A library for quickchecking lattice modules and associated operations
Switch branches/tags
Nothing to show
Clone or download
Fetching latest commit…
Cannot retrieve the latest commit at this time.
Permalink
Failed to load latest commit information.
Makefile
README.md
example.ml
lCheck.ml

README.md

LCheck

LCheck is a module for quickchecking lattice-based code.

The module falls in two:

  • A functor for quickchecking lattice properties

  • two embedded DSLs for quickchecking operations over lattices

An example:

Suppose you want to ensure that the module L below actually implements a lattice:

module L = struct
  let name = "example lattice"
  type elem = Top | Bot
  let leq a b = match a,b with
    | Bot, _ -> true
    | _, Top -> true
    | _, _   -> false
  let join e e' = if e = Bot then e' else Top
  let meet e e' = if e = Bot then Bot else e'
  let bot = Bot
  let eq = (=)
  let arb_elem      = Arbitrary.among [Top; Bot]
  let arb_elem_le e = if e = Bot then Arbitrary.return bot else arb_elem
  let equiv_pair    = Arbitrary.lift (fun o -> (o,o)) arb_elem
  let to_string e   = if e = Bot then "Bot" else "Top"
  let pprint e      = Format.print_string (to_string e)
end

where

  • leq,join,meet,bot implements a lattice over elements of type elem,
  • arb_elem is a generator of arbitrary elem values,
  • arb_elem_le is a generator of arbitrary elem values less-or-equal to its argument,
  • equiv_pair is a generator of equivalent elem values,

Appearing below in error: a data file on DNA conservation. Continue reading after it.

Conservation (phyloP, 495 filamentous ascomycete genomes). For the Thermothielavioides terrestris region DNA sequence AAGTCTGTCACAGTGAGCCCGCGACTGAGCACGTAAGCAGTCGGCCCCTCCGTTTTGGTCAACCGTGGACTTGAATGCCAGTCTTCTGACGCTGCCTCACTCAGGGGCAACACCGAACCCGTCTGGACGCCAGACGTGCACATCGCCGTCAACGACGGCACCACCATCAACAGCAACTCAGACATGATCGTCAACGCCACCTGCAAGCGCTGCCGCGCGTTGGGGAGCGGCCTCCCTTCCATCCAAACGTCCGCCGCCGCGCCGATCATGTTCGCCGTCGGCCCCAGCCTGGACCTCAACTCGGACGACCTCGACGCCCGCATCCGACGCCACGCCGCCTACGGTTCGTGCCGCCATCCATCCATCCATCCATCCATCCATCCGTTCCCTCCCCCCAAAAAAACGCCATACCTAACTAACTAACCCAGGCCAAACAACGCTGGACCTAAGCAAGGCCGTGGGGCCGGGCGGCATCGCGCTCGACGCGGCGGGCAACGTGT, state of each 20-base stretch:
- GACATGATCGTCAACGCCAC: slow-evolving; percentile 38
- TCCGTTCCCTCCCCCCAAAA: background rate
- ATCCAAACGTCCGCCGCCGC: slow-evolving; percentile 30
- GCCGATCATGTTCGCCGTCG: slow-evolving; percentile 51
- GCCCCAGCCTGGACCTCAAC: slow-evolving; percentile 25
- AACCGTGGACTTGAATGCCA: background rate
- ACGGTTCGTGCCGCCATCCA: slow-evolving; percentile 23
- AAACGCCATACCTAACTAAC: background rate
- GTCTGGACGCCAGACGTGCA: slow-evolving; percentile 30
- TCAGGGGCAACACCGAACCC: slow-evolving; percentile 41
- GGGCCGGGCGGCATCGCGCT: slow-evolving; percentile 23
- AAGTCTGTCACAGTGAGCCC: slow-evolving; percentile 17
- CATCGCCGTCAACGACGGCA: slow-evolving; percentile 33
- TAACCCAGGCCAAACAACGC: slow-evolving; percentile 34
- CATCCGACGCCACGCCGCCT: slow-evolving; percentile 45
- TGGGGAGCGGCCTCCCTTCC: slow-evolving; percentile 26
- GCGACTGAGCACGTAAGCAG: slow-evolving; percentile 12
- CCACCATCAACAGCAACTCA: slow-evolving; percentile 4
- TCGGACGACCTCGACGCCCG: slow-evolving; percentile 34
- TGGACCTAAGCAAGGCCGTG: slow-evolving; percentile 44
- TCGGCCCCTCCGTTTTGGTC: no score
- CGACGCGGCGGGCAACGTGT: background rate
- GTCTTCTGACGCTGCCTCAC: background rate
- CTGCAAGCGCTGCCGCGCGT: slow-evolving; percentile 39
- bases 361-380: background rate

You can instantiate a generic functor with L and run the generated QuickCheck testsuite:

# let module LTests = GenericTests(L) in
    run_tests LTests.suite;;
check 19 properties...
testing property leq reflexive in example lattice...
  [✔] passed 1000 tests (0 preconditions failed)
testing property leq transitive in example lattice...
  [✔] passed 1000 tests (0 preconditions failed)
testing property leq anti symmetric in example lattice...
  [✔] passed 1000 tests (0 preconditions failed)

 ... (32 additional lines cut) ...

tests run in 0.02s
[✔] Success! (passed 19 tests)
- : bool = true
# 

Suppose you furthermore have a function between lattices, e.g., flip : L -> L:

(* example operator -- not monotone *)
let flip e = if e = L.Bot then L.Top else L.Bot

You can test flip for monotonicity using LCheck's signature DSL:

# let flip_desc = ("flip",flip) in
     run (testsig (module L) -<-> (module L) =: flip_desc);;
testing property 'flip monotone in 1. argument'...
  [×] 264 failures over 1000 (print at most 1):
  (Bot, Top)
- : bool = false
#